Patrick B. McGuigan
OKLAHOMA CITY – A new statewide opinion survey from one of Oklahoma’s best known pollsters says Oklahomans “are ready for the federal government to overhaul the nation’s immigration system.”
The poll from CMA Strategies of Oklahoma City, run by campaign and market survey veteran Pat McFerron, seems to document some shifting in the state electorate over the past several months.
In a press release, McFerron said, “Not only do 73 percent support a reform package, but 52 percent say they strongly support it. To be clear, this question gauged support for a legal status, not citizenship. This may be one reason why support drops among self‐described liberals.”
In an interview with CapitolBeatOK, McFerron said he was surprised by some areas of support for legal status of immigrants, including those who are undocumented.
“Geographically, we see strongest support in the rural areas of the state – 77 percent support support on the base question vs. 70 percent in the urban areas. As we have been traveling the state, we have collected numerous stories from rural parts of the state where business owners have become dependent on immigrant labor and we are seeing integrated entrepreneurism in many communities.”
Asking about the public policy implications (if any) in his data, McFerron told CapitolBeatOK, “I think the big takeaway is that ‘legal status’ is accepted by conservatives. In the past, we have tested ‘citizenship’ and had more difficultly. To me, the real concern will be if Democrats and more left leaning groups push for citizenship it would make reform very difficult.”
A release from McFerron’s staff, early this week, reported, “The survey also asked Oklahomans about other aspects of immigration. When asked about deporting all of those in the nation illegally, only 39 percent want to pursue that option while 58 percent oppose doing so. When presented with the argument that deportation is not realistic, and asked if instead they would favor a workable solution that recognizes the economic need for immigration, the survey found 71 percent in agreement with that sentiment while only 23 percent disagreed.”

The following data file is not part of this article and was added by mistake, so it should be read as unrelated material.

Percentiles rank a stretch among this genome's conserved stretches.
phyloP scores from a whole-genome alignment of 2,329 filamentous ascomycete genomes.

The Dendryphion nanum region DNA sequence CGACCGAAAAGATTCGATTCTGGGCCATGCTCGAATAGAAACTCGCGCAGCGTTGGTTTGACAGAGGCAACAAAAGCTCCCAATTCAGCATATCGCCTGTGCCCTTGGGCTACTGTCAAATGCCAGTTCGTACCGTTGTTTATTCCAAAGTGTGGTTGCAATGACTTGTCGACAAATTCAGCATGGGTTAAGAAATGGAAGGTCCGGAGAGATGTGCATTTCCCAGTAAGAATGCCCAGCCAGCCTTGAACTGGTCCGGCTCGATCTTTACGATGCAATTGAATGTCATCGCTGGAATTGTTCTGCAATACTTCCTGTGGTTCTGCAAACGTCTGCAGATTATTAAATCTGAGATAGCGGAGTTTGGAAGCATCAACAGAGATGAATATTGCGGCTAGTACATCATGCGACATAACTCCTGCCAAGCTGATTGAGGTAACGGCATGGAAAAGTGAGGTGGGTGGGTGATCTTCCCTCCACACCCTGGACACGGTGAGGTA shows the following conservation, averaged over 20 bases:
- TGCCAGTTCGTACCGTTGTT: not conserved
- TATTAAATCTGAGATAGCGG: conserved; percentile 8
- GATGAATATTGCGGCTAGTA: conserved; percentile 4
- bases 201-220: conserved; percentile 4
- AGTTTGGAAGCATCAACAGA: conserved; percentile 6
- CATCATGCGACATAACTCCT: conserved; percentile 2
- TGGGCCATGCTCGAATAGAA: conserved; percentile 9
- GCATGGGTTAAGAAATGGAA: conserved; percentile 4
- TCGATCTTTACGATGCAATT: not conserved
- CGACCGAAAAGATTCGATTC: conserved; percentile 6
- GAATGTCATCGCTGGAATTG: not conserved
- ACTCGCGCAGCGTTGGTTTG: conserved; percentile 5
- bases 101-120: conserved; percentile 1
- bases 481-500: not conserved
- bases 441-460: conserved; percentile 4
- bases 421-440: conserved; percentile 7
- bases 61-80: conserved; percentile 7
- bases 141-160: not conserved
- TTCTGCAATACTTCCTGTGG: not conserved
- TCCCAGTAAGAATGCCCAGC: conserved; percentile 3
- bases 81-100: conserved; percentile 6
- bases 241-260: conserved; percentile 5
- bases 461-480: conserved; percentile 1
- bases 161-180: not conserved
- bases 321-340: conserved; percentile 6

In his analysis, included in the release, McFerron said, “The strongest message for immigration reform we found revolves around America being a nation of immigrants. We have to protect our borders while also allowing immigrants who want to be productive find legal status.” In all, 88 percent of Oklahomans agreed with that them, with 68 percent agreeing strongly. “The simple fact is, Oklahomans welcome those willing to work at improving their station in life.”
More subtle distinctions were found in the survey, McFerron said. “We do see 42 percent of Oklahomans agreeing with a statement that our American way of life is being eroded by immigration while 53 percent disagree with that statement. The 42 percent may seem like a large number given the overwhelming support for an immigration reform package, but the anecdotal data from speaking with the interviewers reveals that at least some Oklahomans believe that an immigration reform package can help stop that erosion. A reform package will take away the incentive of a shadow economy and alternate communities and instead encourage assimilation and adoption of American culture and values.”
Among the most intriguing findings is that conservatives seeking public office may find more sympathy for legal status for the undocumented than anticipated.
CMA’s staff summary analysis, sent to CapitolBeatOK, concluded that “candidates who favor immigration reform will be rewarded at the ballot box. Fully 48 percent say they will either definitely (13 percent) or probably (36 percent) vote for a candidate supporting reform that grants legal status and secures the border while only 23 percent say they would definitely (8 percent), or probably (15 percent) vote against that candidate. The numbers are more advantageous among those with a history of having voted in Republican primaries (56 percent would support a reform candidate; 20 percent would vote against a reform candidate).”
CMA Strategies said the poll of 500 registers voters in the state was conducted April 3-6, with a margin of error of +/‐4.3 percent.